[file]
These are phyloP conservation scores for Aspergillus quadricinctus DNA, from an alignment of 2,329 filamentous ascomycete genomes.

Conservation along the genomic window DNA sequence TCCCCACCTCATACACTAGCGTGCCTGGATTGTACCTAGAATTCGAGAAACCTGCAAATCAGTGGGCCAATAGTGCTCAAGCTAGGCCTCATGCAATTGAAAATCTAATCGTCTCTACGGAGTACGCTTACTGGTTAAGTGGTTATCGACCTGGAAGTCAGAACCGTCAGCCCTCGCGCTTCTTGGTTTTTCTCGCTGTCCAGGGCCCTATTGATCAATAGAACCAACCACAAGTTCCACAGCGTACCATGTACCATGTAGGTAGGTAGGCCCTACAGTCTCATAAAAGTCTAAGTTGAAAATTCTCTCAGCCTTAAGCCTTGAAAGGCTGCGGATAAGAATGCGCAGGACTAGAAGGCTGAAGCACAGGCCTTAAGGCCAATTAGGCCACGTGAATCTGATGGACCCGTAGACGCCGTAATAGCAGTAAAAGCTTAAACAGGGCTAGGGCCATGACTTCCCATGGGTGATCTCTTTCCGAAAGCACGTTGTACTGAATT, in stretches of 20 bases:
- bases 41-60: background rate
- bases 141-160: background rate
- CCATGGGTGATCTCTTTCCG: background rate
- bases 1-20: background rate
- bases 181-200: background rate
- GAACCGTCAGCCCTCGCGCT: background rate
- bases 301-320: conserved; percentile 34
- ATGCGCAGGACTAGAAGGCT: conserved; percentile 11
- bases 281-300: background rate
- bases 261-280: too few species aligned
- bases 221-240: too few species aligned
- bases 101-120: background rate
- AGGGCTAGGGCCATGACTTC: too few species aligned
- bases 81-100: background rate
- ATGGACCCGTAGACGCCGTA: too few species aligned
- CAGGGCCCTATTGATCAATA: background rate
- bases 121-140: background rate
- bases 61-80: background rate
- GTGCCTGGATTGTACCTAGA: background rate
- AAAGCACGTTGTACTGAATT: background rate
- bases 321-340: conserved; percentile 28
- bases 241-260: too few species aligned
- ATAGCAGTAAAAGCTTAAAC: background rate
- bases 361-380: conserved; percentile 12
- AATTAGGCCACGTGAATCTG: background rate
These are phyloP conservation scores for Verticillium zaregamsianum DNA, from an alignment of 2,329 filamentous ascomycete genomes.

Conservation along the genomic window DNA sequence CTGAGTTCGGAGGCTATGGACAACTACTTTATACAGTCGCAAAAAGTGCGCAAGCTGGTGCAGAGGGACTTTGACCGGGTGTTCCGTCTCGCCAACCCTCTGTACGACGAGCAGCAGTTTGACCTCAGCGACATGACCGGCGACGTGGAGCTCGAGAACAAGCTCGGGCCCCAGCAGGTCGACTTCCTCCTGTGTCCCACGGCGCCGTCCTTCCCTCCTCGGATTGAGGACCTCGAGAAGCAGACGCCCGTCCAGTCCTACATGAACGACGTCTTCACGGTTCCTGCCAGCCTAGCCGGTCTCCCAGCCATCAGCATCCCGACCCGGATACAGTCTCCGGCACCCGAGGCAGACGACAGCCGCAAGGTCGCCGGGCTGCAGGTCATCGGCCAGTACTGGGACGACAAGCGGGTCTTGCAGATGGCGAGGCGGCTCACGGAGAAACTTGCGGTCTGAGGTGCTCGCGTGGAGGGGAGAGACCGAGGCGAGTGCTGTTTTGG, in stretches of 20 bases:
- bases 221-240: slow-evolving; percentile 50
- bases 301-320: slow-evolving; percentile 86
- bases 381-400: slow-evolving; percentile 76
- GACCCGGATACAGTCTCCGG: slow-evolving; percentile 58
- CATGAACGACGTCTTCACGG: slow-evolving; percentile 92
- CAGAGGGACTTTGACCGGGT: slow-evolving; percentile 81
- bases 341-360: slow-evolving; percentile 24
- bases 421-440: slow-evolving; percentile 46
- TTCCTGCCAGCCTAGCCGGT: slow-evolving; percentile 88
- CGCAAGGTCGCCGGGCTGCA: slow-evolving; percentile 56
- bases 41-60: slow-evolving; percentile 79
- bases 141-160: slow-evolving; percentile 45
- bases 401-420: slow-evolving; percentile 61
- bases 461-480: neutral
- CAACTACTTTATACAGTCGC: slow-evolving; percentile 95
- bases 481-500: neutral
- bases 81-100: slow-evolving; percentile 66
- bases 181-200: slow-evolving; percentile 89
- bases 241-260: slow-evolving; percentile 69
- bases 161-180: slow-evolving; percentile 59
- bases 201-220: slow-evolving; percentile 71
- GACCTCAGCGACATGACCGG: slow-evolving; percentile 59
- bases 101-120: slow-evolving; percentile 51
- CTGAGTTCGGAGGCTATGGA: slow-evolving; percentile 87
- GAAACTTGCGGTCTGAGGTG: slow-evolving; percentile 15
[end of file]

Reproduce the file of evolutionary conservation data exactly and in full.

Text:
These are phyloP conservation scores for Aspergillus quadricinctus DNA, from an alignment of 2,329 filamentous ascomycete genomes.

Conservation along the genomic window DNA sequence TCCCCACCTCATACACTAGCGTGCCTGGATTGTACCTAGAATTCGAGAAACCTGCAAATCAGTGGGCCAATAGTGCTCAAGCTAGGCCTCATGCAATTGAAAATCTAATCGTCTCTACGGAGTACGCTTACTGGTTAAGTGGTTATCGACCTGGAAGTCAGAACCGTCAGCCCTCGCGCTTCTTGGTTTTTCTCGCTGTCCAGGGCCCTATTGATCAATAGAACCAACCACAAGTTCCACAGCGTACCATGTACCATGTAGGTAGGTAGGCCCTACAGTCTCATAAAAGTCTAAGTTGAAAATTCTCTCAGCCTTAAGCCTTGAAAGGCTGCGGATAAGAATGCGCAGGACTAGAAGGCTGAAGCACAGGCCTTAAGGCCAATTAGGCCACGTGAATCTGATGGACCCGTAGACGCCGTAATAGCAGTAAAAGCTTAAACAGGGCTAGGGCCATGACTTCCCATGGGTGATCTCTTTCCGAAAGCACGTTGTACTGAATT, in stretches of 20 bases:
- bases 41-60: background rate
- bases 141-160: background rate
- CCATGGGTGATCTCTTTCCG: background rate
- bases 1-20: background rate
- bases 181-200: background rate
- GAACCGTCAGCCCTCGCGCT: background rate
- bases 301-320: conserved; percentile 34
- ATGCGCAGGACTAGAAGGCT: conserved; percentile 11
- bases 281-300: background rate
- bases 261-280: too few species aligned
- bases 221-240: too few species aligned
- bases 101-120: background rate
- AGGGCTAGGGCCATGACTTC: too few species aligned
- bases 81-100: background rate
- ATGGACCCGTAGACGCCGTA: too few species aligned
- CAGGGCCCTATTGATCAATA: background rate
- bases 121-140: background rate
- bases 61-80: background rate
- GTGCCTGGATTGTACCTAGA: background rate
- AAAGCACGTTGTACTGAATT: background rate
- bases 321-340: conserved; percentile 28
- bases 241-260: too few species aligned
- ATAGCAGTAAAAGCTTAAAC: background rate
- bases 361-380: conserved; percentile 12
- AATTAGGCCACGTGAATCTG: background rate
These are phyloP conservation scores for Verticillium zaregamsianum DNA, from an alignment of 2,329 filamentous ascomycete genomes.

Conservation along the genomic window DNA sequence CTGAGTTCGGAGGCTATGGACAACTACTTTATACAGTCGCAAAAAGTGCGCAAGCTGGTGCAGAGGGACTTTGACCGGGTGTTCCGTCTCGCCAACCCTCTGTACGACGAGCAGCAGTTTGACCTCAGCGACATGACCGGCGACGTGGAGCTCGAGAACAAGCTCGGGCCCCAGCAGGTCGACTTCCTCCTGTGTCCCACGGCGCCGTCCTTCCCTCCTCGGATTGAGGACCTCGAGAAGCAGACGCCCGTCCAGTCCTACATGAACGACGTCTTCACGGTTCCTGCCAGCCTAGCCGGTCTCCCAGCCATCAGCATCCCGACCCGGATACAGTCTCCGGCACCCGAGGCAGACGACAGCCGCAAGGTCGCCGGGCTGCAGGTCATCGGCCAGTACTGGGACGACAAGCGGGTCTTGCAGATGGCGAGGCGGCTCACGGAGAAACTTGCGGTCTGAGGTGCTCGCGTGGAGGGGAGAGACCGAGGCGAGTGCTGTTTTGG, in stretches of 20 bases:
- bases 221-240: slow-evolving; percentile 50
- bases 301-320: slow-evolving; percentile 86
- bases 381-400: slow-evolving; percentile 76
- GACCCGGATACAGTCTCCGG: slow-evolving; percentile 58
- CATGAACGACGTCTTCACGG: slow-evolving; percentile 92
- CAGAGGGACTTTGACCGGGT: slow-evolving; percentile 81
- bases 341-360: slow-evolving; percentile 24
- bases 421-440: slow-evolving; percentile 46
- TTCCTGCCAGCCTAGCCGGT: slow-evolving; percentile 88
- CGCAAGGTCGCCGGGCTGCA: slow-evolving; percentile 56
- bases 41-60: slow-evolving; percentile 79
- bases 141-160: slow-evolving; percentile 45
- bases 401-420: slow-evolving; percentile 61
- bases 461-480: neutral
- CAACTACTTTATACAGTCGC: slow-evolving; percentile 95
- bases 481-500: neutral
- bases 81-100: slow-evolving; percentile 66
- bases 181-200: slow-evolving; percentile 89
- bases 241-260: slow-evolving; percentile 69
- bases 161-180: slow-evolving; percentile 59
- bases 201-220: slow-evolving; percentile 71
- GACCTCAGCGACATGACCGG: slow-evolving; percentile 59
- bases 101-120: slow-evolving; percentile 51
- CTGAGTTCGGAGGCTATGGA: slow-evolving; percentile 87
- GAAACTTGCGGTCTGAGGTG: slow-evolving; percentile 15